Tae Bo creator Billy Blanks has launched a new fitness program that can boost revenues for martial arts schools during off-peak hours. “Billy’s Boom Boxing” fuses aerobics with many martial arts customs, including katas, self-defense applications, bagwork, and even a rank system using colored hand wraps and gloves. School owners in the program could draw a new wave of fitness clients from the general public that normally won’t take martial arts lessons.
From 1998 to 2001, the first martial arts-oriented fitness program ever to capture the mass-market participation of the general public took hold. In fact, it became a worldwide fitness phenomenon. Called Tae Bo, a name based on the “tae” in taekwondo and the “bo” in boxing, it was created by retired semi-contact karate world champion and master-level black belt Billy Blanks.
Blanks launched the program at his karate school in Sherman Oaks, CA. It was a high-intensity aerobic fitness routine that fused martial arts and boxing techniques, performed to high-energy background music.
Powered by a potent TV infomercial, the Tae Bo fitness program, sold more than 6 million tapes worth some $400 million, from its initial launch through December 1999 alone, then evolved into an international sensation throughout the Western world. The DVD program lasted for decades and, by the time it ran its course in mass popularity, had reportedly sold some 70 million copies!
Because of its phenomenal success, Tae Bo became a household name and Billy Blanks soared to public superstardom. It made him one of the world’s most famous martial artists of all time.
Now, at age 62, Blanks is unveiling a new exercise program, entitled Billy’s Boom Boxing™, that he hopes will rival Tae Bo’s success. This program, unlike any other fitness routine anywhere, is very heavily influenced by conventional martial arts customs.
According to Blanks, the participants’ response to Boom Boxing has been “terrific.” Now, after three years of perfecting it, he’s taking the program public.
Although Blanks system is infused with his own special brand of fighting skills, Billy’s Boom Boxing uses a formula that includes katas and an accelerated ranking system.
“Another main difference between Tae Bo and Boom Boxing is that Tae Bo is a full-body cardio workout that involves martial arts and kicking,” Blanks adds. “Boom Boxing is a combination of cardio, kickboxing and boxing. It’s a mixed martial arts kind of workout. Unlike Tae Bo, the Boom Boxing workout uses bags and hand pads for striking.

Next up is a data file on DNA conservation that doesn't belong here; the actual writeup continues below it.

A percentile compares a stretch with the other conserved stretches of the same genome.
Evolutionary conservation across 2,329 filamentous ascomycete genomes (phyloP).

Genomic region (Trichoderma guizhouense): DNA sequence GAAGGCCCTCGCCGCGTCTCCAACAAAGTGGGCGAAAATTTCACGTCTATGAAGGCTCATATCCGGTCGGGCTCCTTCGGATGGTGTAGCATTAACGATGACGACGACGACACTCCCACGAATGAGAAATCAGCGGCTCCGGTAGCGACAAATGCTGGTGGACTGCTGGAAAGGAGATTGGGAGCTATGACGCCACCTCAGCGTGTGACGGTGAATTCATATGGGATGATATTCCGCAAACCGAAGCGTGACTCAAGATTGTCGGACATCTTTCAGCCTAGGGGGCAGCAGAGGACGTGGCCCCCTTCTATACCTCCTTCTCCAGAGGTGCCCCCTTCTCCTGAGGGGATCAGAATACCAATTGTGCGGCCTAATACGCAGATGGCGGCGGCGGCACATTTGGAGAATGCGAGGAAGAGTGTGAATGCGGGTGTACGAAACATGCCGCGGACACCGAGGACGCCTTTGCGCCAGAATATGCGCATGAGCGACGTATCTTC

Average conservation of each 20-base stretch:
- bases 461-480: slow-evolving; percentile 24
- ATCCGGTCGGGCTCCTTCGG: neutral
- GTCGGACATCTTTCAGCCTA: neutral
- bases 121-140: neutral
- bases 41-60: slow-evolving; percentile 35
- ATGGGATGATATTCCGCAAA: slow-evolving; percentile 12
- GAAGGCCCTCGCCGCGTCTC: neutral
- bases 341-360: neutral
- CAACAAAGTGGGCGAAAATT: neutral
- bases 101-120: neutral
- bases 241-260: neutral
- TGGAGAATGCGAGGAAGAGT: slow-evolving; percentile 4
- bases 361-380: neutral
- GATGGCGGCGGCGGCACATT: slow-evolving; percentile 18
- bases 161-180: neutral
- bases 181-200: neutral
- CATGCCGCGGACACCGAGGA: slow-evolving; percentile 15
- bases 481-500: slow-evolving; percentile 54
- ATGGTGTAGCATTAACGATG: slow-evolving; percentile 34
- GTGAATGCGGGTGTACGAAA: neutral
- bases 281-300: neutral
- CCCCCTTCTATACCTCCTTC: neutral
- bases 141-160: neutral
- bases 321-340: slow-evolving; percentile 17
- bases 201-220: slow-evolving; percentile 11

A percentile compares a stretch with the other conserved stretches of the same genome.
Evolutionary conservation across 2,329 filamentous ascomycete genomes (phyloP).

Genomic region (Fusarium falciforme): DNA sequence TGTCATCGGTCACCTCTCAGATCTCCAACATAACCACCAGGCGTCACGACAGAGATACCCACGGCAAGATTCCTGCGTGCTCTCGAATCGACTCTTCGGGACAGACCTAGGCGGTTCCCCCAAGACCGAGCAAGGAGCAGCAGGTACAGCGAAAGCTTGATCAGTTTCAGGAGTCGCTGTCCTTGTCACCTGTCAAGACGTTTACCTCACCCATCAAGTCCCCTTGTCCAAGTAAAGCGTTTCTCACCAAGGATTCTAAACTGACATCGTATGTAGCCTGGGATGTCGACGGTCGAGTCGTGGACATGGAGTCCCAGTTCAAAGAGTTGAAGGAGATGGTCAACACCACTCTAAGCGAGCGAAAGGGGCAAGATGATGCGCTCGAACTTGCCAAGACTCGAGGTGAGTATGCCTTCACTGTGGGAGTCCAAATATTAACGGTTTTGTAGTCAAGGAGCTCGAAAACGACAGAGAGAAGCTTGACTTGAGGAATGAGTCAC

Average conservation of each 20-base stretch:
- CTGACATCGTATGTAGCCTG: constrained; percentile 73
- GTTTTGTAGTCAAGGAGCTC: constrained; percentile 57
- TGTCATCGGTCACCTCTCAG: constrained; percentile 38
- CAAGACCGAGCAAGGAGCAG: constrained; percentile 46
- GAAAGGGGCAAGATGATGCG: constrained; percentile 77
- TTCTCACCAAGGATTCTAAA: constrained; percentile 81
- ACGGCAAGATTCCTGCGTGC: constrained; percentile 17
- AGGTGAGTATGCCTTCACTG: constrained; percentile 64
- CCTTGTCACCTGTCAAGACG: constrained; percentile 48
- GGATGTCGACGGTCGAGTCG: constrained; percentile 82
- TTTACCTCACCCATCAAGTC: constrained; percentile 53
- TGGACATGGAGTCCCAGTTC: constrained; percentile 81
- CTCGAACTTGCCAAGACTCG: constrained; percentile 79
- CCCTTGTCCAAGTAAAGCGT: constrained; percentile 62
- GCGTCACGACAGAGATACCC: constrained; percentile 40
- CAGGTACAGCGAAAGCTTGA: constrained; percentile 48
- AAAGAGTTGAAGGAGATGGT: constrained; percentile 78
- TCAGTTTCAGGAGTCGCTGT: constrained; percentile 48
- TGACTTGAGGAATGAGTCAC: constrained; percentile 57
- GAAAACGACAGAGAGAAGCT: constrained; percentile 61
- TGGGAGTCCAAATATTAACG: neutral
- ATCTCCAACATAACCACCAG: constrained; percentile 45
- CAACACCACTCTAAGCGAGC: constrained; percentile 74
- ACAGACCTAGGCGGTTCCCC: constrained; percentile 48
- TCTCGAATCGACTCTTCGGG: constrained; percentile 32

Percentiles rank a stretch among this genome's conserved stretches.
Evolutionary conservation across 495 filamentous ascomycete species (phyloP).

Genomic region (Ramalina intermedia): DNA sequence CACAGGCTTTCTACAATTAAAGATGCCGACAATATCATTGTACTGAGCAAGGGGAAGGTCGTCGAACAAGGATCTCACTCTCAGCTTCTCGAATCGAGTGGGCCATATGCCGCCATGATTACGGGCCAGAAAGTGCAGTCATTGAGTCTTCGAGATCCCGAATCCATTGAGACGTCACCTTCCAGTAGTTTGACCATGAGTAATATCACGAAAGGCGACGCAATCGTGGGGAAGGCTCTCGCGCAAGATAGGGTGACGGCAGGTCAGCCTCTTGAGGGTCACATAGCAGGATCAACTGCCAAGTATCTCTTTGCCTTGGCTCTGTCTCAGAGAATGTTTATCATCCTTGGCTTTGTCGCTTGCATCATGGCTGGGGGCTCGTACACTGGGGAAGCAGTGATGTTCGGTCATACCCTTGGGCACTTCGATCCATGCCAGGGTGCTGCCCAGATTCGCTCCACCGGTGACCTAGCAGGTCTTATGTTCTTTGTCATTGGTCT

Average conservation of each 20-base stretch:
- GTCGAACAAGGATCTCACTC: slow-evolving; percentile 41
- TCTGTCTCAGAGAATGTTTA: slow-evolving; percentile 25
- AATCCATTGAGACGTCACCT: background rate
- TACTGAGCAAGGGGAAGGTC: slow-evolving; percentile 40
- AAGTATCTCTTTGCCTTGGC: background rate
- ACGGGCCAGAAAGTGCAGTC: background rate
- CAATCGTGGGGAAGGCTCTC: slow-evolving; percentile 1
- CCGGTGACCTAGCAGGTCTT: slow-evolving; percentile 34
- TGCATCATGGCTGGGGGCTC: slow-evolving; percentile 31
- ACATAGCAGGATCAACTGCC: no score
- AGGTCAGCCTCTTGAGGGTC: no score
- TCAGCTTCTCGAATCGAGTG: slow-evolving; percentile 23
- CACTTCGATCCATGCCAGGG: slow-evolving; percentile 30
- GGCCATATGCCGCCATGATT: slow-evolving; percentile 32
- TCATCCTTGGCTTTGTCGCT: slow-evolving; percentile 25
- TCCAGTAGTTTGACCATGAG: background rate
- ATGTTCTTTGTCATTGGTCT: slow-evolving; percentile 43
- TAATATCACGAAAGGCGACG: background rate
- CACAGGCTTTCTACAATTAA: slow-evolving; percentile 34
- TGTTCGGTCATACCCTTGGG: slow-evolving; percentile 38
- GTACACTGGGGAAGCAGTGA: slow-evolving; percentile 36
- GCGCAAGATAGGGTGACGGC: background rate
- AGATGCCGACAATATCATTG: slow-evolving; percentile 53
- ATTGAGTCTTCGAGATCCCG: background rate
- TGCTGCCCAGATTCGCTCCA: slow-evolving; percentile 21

“Boom Boxing is perfect for anyone of any age,” he says. “It’s a fun and safe workout. But then, in time of need, when you really have to use it, you can defend yourself with what you’ve learned in my Boom Box class.”
Putting the boom in Billy’s Boom Boxing is the relentless beat that fuels all is his fitness classes. Music has proven to be the perfect motivator in a variety of exercise routines from aerobics to cycling.
For Blanks, music isn’t just for movin’ to the groove of the tune. Sweating to the oldies won’t improve your punching and blocking skills. But, learning how to count and use the beats in a song can and will deliver a KO punch when needed, he says.
Just as a traditional martial arts system may use kata and sparring to award different belt ranks, Blanks has designed a similar structure for his new workout.
In conventional martial arts, for example, for a student to be awarded a new color belt, he or she would need to demonstrate a series of basic blocks and punches to advance to the next rank. The more complex the techniques contained within the kata, the higher the rank.
At its core, Billy’s Boom Boxing is composed of just 16 basic moves so individuals can move up the ranks faster.
Blanks has given a new look to the conventional martial arts ranking system, as one way of setting Boom Boxing apart from the crowd using different-colored hand wraps and gloves, leading all the way up to black.
Just as in a conventional karate class, each progression in rank gives the Boom Boxing student a new skill set to develop.
Blanks divided these skill sets into offensive and defensive training. Unlike sparring in karate or a boxing match, where individuals will use both skills sets, in these sessions they practice them separately.
Blanks believes his new workout will appeal to a wide range of individuals that may not be interested in a conventional martial arts class. That was the hallmark of Tae Bo’s popularity.
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